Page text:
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Breathing New Life Into Your Lawn: Part 2 – Seeds of Success

Healthy Lawns - Farmside Landscape & Design

Breathing New Life Into Your Lawn: Part 2 – Seeds of Success

Every beautiful lawn starts with a healthy foundation (see last week’s blog post, Breathing New Life Into Your Lawn: Part 1—The Foundation for Terrific Turf). Once yours is proper shape, it’s time to seed.

 

Grass Seed Types: Most grass seeds are a blend of several types of grasses. This helps to create a lawn that is attractive and adaptable to shifting environmental factors (weather, moisture, activity levels). Grasses are typically blended as cool season, warm season or transitional varieties. In our area (cold winters/hot summers) cool season grass seed blends are used. In these blends you’ll find the following grass types:

 

  • Kentucky Blue Grass – Dark green color, aggressive spreading habit, handles moderate shade, foot traffic and heat.
  • Perennial Rye Grass – A non-spreading variety that germinates quickly (great for erosion control) and handles high traffic areas beautifully with its fine bladed structure.
  • Fine Fescues – These often include several types of fescues (hard fescue, chewings fescue, creeping red fescue and sheep fescue) that have a fine leaf texture, are shade tolerant with a quick growth habit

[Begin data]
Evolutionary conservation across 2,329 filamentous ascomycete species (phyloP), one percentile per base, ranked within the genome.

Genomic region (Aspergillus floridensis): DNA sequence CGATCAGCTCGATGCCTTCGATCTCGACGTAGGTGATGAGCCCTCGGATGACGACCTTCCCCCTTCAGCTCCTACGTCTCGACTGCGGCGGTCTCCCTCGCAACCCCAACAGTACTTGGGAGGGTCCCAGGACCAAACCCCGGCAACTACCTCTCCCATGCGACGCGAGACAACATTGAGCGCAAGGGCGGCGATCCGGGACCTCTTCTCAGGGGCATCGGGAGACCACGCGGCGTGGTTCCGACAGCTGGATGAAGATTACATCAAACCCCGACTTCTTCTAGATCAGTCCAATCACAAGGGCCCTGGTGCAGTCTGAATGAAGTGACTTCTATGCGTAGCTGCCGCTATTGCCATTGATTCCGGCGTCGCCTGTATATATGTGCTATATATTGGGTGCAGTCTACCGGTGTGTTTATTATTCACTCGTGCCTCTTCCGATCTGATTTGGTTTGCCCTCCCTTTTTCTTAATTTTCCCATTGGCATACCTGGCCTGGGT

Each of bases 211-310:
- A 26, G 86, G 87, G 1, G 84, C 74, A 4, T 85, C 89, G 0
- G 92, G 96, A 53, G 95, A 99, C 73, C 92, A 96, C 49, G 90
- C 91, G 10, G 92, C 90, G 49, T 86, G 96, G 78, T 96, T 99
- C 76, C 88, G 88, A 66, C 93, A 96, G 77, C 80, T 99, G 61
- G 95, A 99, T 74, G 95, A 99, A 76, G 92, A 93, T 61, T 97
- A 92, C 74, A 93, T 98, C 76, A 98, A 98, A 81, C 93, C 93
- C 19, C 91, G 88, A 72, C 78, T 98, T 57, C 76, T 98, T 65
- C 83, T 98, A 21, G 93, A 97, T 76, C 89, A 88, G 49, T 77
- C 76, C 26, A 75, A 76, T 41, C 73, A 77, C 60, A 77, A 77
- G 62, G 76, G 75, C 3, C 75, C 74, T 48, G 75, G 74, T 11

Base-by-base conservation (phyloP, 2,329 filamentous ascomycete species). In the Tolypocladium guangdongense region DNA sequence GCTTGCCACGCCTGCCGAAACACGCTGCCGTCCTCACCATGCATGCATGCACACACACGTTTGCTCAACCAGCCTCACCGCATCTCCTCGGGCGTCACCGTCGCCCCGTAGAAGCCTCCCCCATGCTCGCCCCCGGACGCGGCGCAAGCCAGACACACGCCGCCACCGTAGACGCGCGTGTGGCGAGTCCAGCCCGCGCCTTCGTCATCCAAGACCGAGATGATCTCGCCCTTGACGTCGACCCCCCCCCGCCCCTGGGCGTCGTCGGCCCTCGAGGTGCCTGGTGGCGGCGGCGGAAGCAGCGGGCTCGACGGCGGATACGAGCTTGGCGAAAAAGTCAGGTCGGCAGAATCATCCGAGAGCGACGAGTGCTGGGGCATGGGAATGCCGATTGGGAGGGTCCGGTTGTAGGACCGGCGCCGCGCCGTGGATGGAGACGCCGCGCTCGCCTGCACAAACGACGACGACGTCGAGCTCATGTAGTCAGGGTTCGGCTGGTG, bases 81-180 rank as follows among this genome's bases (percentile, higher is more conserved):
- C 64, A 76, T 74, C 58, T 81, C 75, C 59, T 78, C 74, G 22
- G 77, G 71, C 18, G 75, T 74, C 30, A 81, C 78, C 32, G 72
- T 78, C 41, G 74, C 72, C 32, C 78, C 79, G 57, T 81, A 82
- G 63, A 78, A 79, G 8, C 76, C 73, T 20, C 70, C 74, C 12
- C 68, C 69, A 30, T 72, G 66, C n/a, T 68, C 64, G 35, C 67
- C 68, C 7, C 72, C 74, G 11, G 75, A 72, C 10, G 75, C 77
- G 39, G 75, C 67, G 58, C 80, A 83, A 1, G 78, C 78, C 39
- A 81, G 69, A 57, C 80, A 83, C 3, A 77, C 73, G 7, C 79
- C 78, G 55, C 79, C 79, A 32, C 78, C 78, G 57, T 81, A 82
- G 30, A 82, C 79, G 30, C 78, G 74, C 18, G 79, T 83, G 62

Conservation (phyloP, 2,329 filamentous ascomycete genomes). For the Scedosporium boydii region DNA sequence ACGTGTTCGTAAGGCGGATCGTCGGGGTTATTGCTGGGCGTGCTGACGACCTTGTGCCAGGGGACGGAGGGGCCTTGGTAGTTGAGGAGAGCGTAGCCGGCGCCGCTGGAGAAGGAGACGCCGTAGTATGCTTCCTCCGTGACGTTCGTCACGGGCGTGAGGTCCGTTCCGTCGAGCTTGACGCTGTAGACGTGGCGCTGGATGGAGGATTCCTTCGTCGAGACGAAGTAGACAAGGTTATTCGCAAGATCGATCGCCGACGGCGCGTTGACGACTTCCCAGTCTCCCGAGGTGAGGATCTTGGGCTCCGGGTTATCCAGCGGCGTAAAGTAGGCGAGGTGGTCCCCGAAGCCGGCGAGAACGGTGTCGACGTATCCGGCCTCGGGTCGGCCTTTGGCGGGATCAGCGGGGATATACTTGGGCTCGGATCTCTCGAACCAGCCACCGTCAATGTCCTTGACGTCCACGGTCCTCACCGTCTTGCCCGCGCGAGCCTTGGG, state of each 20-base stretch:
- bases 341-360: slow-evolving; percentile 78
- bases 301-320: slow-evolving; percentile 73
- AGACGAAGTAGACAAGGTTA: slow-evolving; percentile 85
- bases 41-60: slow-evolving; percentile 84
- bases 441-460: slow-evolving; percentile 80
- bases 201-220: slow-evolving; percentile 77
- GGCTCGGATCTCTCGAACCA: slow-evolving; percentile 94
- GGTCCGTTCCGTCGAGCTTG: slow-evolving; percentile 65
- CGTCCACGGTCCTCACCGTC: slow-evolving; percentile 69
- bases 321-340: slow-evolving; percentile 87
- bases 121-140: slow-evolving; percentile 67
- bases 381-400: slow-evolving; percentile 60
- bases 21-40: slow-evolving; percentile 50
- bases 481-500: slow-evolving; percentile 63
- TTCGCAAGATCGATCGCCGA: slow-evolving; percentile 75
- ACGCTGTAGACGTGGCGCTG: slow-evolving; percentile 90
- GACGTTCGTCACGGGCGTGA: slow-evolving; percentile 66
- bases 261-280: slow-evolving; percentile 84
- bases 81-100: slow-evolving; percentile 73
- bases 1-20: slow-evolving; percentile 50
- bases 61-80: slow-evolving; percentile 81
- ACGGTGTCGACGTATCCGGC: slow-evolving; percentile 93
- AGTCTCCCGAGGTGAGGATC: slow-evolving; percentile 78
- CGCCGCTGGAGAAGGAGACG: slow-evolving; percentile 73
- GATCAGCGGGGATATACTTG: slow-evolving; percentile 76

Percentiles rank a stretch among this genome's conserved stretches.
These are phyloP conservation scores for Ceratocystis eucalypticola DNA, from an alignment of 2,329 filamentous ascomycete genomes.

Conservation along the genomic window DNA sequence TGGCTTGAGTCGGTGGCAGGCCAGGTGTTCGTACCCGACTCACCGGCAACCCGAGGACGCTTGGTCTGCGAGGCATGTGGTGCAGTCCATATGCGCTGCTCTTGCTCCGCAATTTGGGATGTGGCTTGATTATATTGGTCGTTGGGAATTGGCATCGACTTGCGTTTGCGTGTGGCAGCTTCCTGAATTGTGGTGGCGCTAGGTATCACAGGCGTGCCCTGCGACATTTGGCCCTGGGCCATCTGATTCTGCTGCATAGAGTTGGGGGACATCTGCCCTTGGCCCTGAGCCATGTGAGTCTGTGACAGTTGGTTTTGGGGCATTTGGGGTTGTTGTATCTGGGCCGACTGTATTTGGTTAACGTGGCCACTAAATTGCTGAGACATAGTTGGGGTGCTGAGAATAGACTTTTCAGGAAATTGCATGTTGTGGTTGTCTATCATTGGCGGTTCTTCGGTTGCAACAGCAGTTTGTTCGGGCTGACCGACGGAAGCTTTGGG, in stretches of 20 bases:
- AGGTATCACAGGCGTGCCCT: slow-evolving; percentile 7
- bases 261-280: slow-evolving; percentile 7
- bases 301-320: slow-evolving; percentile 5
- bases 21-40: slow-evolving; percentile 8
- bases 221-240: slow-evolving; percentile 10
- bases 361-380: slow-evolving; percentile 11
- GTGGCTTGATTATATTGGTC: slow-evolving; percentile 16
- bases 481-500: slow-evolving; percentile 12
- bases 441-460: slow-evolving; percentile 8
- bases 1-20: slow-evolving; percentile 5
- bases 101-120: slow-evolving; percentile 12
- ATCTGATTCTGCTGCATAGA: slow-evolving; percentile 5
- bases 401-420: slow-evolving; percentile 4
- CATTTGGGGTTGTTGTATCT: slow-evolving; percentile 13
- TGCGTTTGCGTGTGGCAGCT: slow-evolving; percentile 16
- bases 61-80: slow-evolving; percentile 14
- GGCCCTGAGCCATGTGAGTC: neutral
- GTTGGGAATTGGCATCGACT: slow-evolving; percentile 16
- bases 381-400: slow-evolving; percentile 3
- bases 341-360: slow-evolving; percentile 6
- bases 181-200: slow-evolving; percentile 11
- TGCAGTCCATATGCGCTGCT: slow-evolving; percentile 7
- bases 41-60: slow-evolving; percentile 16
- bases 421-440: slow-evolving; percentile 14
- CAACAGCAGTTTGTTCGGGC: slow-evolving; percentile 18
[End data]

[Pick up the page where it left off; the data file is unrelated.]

• Tall Fescues – Popular in Transition Zone seed blends due to their deep root growth habit, fine textured tall fescues are able to handle intense heat and drought very well

 

Seeding vs. Overseeding: Seeding a lawn refers to establishing a new lawn via seed. Overseeding refers to rejuvenating an existing lawn by aeration and seeding.

 

  • Seeding a New Lawn: As with all planting endeavors, getting the soil ready is key. It should be as level as possible, free of weeds and tilled to a depth of 1-2 inches. You can then either add seeding soil by smoothly raking that into the surface, or add a starter fertilizer on top of the soil. Broadcast the seed using a spreader, then tamp the seed down with a roller for good adhesion to the soil. A seed mat can also be used to stave off erosion on areas that slope.
  • Overseeding: If your lawn is at least 50% viable, you can overseed to rejuvenate your lawn. Once your soil is prepared and aerated, you can start seeding. Seed-to-soil contact and adequate water is critical for grass germination success. You should start to see grass seedlings emerge in 7-10 days from when you seeded.

 

Water: To help seeds germinate, it’s important to keep the top two inches of the soil moist, but not wet. Depending on the weather, that could mean a light, daily watering. An established lawn needs about one inch of water per week, and unlike a newly seeded lawn, should be watered deeply and less frequently (once or twice a week depending on rainfall). This allows the grass roots to grow deep, which helps to protect them from environmental stresses and insect infestations.

 

Is it time to give your lawn a boost? Contact us at Farmside Landscape & Design—we’ll get you the lush, green lawn you want!